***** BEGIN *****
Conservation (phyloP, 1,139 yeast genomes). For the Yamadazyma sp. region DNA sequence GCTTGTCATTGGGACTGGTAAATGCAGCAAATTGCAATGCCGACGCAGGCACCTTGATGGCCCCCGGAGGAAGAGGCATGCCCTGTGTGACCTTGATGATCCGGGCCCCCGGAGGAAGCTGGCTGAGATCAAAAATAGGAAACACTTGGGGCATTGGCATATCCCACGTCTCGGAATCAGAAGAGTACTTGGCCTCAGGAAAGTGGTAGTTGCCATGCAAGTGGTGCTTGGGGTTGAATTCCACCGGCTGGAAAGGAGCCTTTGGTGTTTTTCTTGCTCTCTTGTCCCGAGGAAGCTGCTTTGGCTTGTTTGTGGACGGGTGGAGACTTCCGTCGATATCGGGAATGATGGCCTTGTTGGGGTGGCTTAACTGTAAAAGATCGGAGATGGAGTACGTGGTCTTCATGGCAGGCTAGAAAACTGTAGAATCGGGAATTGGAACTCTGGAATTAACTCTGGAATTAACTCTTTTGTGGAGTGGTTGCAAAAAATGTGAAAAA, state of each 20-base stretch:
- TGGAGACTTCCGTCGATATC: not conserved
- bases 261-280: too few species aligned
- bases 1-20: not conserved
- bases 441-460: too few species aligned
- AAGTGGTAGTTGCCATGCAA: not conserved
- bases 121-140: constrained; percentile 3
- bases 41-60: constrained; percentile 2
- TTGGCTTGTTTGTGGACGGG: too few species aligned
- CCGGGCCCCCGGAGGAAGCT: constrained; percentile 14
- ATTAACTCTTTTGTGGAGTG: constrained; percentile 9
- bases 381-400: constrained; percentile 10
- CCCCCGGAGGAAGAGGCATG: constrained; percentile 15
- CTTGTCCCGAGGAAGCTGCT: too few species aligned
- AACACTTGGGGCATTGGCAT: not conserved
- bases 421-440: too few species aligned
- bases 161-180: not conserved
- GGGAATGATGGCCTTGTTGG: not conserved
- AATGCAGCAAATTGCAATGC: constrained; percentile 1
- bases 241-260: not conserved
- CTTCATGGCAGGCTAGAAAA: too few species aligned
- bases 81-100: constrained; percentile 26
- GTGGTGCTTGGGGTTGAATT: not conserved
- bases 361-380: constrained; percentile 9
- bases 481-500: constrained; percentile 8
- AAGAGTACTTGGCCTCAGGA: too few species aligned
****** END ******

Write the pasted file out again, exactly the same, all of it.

Conservation (phyloP, 1,139 yeast genomes). For the Yamadazyma sp. region DNA sequence GCTTGTCATTGGGACTGGTAAATGCAGCAAATTGCAATGCCGACGCAGGCACCTTGATGGCCCCCGGAGGAAGAGGCATGCCCTGTGTGACCTTGATGATCCGGGCCCCCGGAGGAAGCTGGCTGAGATCAAAAATAGGAAACACTTGGGGCATTGGCATATCCCACGTCTCGGAATCAGAAGAGTACTTGGCCTCAGGAAAGTGGTAGTTGCCATGCAAGTGGTGCTTGGGGTTGAATTCCACCGGCTGGAAAGGAGCCTTTGGTGTTTTTCTTGCTCTCTTGTCCCGAGGAAGCTGCTTTGGCTTGTTTGTGGACGGGTGGAGACTTCCGTCGATATCGGGAATGATGGCCTTGTTGGGGTGGCTTAACTGTAAAAGATCGGAGATGGAGTACGTGGTCTTCATGGCAGGCTAGAAAACTGTAGAATCGGGAATTGGAACTCTGGAATTAACTCTGGAATTAACTCTTTTGTGGAGTGGTTGCAAAAAATGTGAAAAA, state of each 20-base stretch:
- TGGAGACTTCCGTCGATATC: not conserved
- bases 261-280: too few species aligned
- bases 1-20: not conserved
- bases 441-460: too few species aligned
- AAGTGGTAGTTGCCATGCAA: not conserved
- bases 121-140: constrained; percentile 3
- bases 41-60: constrained; percentile 2
- TTGGCTTGTTTGTGGACGGG: too few species aligned
- CCGGGCCCCCGGAGGAAGCT: constrained; percentile 14
- ATTAACTCTTTTGTGGAGTG: constrained; percentile 9
- bases 381-400: constrained; percentile 10
- CCCCCGGAGGAAGAGGCATG: constrained; percentile 15
- CTTGTCCCGAGGAAGCTGCT: too few species aligned
- AACACTTGGGGCATTGGCAT: not conserved
- bases 421-440: too few species aligned
- bases 161-180: not conserved
- GGGAATGATGGCCTTGTTGG: not conserved
- AATGCAGCAAATTGCAATGC: constrained; percentile 1
- bases 241-260: not conserved
- CTTCATGGCAGGCTAGAAAA: too few species aligned
- bases 81-100: constrained; percentile 26
- GTGGTGCTTGGGGTTGAATT: not conserved
- bases 361-380: constrained; percentile 9
- bases 481-500: constrained; percentile 8
- AAGAGTACTTGGCCTCAGGA: too few species aligned